Sandor Katz Fermentation Residency
For six days in November I had the incredible honor to learn from my fermentation guru, Sandor Katz, at his home in Tennessee. The fall colors were showing out, and I learned more in those few days than I think I could have learned on my own in many years.
Sandor is affectionately known as the "father of the modern fermentation movement" - the books he has written about fermentation have sparked a fermentation revival in recent years. What I appreciate most about him is the way he encourages people to experiment at home. I think because of the commonly mistaken conflation of fermentation and home canning, there is a generalized fear about fermentation and food safety. As Sandor says, "Fermentation is about as safe as food gets." According to the USDA, there has not been a single case documented of sickness related to fermented food in the US or in any of the countries that share info with us. His writing has helped people - including myself - reclaim traditional practices of fermentation, experiment with new creative flavors, and lift out of the fear that we canʻt do this for ourselves.
He seems fond of saying, "Thereʻs very few wrong answers in fermentation. The most limiting factor is your imagination."
I've written about my appreciation for his political analysis around fermentation as a force for social change. I feel like it is an important thing that the man who birthed a modern fermentation movement is an out, radical queer who has been active with ACT UP and and has been living with HIV for decades. It is significant to me that he lives with a community of Radical Faeries in the woods of Tennessee, and his work is respected locally as well as worldwide. This gives me hope.
During our time at his house, Sandor was incredibly generous with his knowledge. He was up at dawn cooking sourdough pancakes on the griddle and answering questions from us to start each day, and we went on through the days and into the evening learning from his experience and experimenting alongside him.
He hosts this Fermentation Residency at his home twice a year, it's a pretty competitive pool of applicants, from what I could tell. There were 12 of us in total, others coming from as far away as Australia, Equador, Mexico, and Canada. In the span of a few days, we learned with him how to make: sourdough, Buckwheat bread, barley Koji and an experimental sweet potato Koji, Tempeh, Sake, Chickpea miso, Nixtamal, Dosa, Goat Cheese Chèvre, Yogurt, Veggie Pickles, Sweet potato hot sauce, Do Ban Jiang, Fermented pesto, Pau-cai, Kvas, Sweet potato fly, Kimchi, and we talked through how to make a bunch more.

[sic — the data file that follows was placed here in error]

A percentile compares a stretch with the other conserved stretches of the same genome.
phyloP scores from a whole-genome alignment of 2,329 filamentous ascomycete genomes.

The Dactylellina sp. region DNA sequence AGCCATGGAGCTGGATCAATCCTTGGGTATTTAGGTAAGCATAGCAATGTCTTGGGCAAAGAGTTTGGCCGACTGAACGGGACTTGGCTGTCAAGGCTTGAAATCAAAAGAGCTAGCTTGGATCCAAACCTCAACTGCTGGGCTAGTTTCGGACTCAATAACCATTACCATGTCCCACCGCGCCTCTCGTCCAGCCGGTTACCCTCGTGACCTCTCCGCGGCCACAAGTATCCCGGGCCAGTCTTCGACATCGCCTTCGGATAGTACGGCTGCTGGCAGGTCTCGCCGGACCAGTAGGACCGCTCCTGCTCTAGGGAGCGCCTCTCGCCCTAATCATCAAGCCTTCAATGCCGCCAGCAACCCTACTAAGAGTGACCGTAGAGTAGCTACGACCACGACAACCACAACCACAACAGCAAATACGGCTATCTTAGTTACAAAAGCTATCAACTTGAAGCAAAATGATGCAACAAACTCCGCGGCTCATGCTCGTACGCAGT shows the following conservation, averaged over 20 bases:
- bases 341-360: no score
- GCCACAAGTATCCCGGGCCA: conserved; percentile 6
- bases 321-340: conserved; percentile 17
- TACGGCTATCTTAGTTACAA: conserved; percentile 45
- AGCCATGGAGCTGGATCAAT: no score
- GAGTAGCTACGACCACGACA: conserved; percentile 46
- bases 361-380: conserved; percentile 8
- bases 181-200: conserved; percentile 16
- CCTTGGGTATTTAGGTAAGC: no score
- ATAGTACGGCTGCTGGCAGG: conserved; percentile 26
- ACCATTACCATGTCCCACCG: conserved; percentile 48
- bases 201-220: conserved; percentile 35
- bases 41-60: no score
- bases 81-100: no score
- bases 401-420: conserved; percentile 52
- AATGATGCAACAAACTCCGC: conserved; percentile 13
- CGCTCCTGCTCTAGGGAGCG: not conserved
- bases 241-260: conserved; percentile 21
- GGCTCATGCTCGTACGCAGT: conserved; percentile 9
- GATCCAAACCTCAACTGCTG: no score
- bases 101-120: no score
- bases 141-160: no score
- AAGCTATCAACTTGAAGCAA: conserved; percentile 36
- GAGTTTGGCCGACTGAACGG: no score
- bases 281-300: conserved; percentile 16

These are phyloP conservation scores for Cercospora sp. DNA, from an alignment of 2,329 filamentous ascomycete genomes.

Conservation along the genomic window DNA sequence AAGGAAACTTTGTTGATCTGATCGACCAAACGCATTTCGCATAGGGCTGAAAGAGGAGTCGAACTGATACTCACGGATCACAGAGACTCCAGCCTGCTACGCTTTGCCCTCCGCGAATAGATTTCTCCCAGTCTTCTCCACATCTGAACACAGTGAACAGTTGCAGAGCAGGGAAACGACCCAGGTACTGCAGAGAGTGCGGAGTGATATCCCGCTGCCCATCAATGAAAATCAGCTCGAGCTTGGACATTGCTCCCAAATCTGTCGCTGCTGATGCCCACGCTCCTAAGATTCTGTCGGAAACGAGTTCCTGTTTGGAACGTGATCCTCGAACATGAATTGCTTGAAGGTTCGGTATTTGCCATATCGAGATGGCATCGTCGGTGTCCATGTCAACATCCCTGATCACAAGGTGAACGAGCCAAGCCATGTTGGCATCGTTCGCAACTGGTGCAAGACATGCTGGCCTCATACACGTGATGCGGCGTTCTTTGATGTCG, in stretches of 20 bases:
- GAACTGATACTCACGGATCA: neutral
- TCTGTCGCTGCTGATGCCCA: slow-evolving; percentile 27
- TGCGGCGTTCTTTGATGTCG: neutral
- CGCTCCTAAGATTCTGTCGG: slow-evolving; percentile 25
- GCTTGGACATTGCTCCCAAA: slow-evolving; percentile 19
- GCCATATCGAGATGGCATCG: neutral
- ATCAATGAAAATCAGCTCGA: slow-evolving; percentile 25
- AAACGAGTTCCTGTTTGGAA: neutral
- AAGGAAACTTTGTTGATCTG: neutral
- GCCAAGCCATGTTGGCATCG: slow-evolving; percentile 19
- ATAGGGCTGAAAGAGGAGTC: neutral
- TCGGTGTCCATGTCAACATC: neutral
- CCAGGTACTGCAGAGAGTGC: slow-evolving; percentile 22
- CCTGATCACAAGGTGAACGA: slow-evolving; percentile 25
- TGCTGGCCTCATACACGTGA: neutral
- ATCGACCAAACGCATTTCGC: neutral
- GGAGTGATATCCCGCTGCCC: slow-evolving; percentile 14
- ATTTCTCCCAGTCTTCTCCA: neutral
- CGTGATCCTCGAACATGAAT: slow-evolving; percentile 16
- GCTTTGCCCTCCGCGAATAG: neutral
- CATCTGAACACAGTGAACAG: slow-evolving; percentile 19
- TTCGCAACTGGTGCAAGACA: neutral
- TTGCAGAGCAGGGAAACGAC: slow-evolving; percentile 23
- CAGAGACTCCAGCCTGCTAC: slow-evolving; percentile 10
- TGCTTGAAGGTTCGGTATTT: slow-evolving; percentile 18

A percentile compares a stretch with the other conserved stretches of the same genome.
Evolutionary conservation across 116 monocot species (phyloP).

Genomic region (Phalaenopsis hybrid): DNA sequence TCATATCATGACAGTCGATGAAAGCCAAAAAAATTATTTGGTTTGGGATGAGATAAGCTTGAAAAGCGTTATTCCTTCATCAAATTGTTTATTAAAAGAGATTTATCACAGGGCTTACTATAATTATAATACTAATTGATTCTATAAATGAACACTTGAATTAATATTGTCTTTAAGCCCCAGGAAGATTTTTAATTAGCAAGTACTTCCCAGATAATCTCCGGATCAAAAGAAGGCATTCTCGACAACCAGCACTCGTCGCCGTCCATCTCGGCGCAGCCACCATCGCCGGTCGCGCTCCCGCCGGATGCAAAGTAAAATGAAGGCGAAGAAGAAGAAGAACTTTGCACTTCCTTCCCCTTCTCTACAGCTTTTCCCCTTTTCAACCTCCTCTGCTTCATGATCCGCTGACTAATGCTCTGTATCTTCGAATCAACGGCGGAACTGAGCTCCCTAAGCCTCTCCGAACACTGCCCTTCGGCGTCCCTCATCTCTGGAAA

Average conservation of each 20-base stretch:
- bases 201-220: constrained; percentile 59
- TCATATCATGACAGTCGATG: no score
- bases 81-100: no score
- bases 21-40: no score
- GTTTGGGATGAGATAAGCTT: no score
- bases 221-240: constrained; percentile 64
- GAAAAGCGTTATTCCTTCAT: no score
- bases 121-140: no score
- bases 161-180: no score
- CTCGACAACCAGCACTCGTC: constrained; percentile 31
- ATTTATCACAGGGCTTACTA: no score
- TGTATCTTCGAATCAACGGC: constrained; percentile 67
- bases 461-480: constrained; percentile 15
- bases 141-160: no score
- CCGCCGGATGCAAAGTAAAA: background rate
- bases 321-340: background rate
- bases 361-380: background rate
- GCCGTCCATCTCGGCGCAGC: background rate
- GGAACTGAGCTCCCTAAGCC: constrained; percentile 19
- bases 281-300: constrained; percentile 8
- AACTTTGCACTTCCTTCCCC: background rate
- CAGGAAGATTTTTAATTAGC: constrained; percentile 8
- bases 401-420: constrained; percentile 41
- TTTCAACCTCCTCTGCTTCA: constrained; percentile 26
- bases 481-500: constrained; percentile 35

I was furiously taking notes, pictures, and trying to soak in as much as I could. In addition to fermenting at Sandorʻs house, we also ventured out into the community to visit other fermentation friends, including the good folks run Short Mountain Cultures, where they make kombucha, water kefir, coconut kefir, kvass, sauerkrauts, tempeh, and other fermented goodies for sale. This visit was especially helpful for me, as I'm in the process of figuring out if and how to create my own Gut Feelings fermentation business, and I was so inspired by what I learned from them.
We also took a day trip out to the Barefoot Farmerʻs biodynamic farm to harvest a literal truckload of veggies, which we brought back to the house, and processed into 200 liters of fermented goodness that will be shared with this community later in the year. Jeff Poppen, aka "the Barefoot Farmer," taught us about the roles of microbes on the farm, including our nitrogen fixing friends and fungal mycorrhizal relationships that create connectivity between the soil, plants, and surrounding ecosystem.
I came away from that week with so much: learning, inspiration, ideas, and starters! Since I returned home I've been slowly making may way through my notes, trying out new ferments, and seeing how things work here in our own microclimate. Sandor shared his sourdough starter with me - it has roots from families in Romania and Germany, but he is insistent that once you bring it home it becomes uniquely your own by incorporating the bacteria and yeasts of your environment. One of the main daily practices I've come home with is baking sourdough bread. I had been afraid of sourdough since I had my previous starter go putrid on me, and I learned some really helpful tips from Sandor and the other students in the residency that have allowed me to revive sourdough in my life! I'm obsessed now, and will post specifically about sourdough soon.
I've also been finding ways of sharing what I'm learning with others here at home. I'm starting to do workshops, including this lacto-fermentation workshop for the elders in my neighborhood, organized by KEY Project, our local community center that serves free breakfast for the seniors every Wednesday and Friday. They were so enthusiastic about the workshop - telling me about the fermentation practices of their grandparents, and how they are excited to start fermenting with their own grandchildren.
I'm looking forward to more learning and sharing - this feels like another beginning.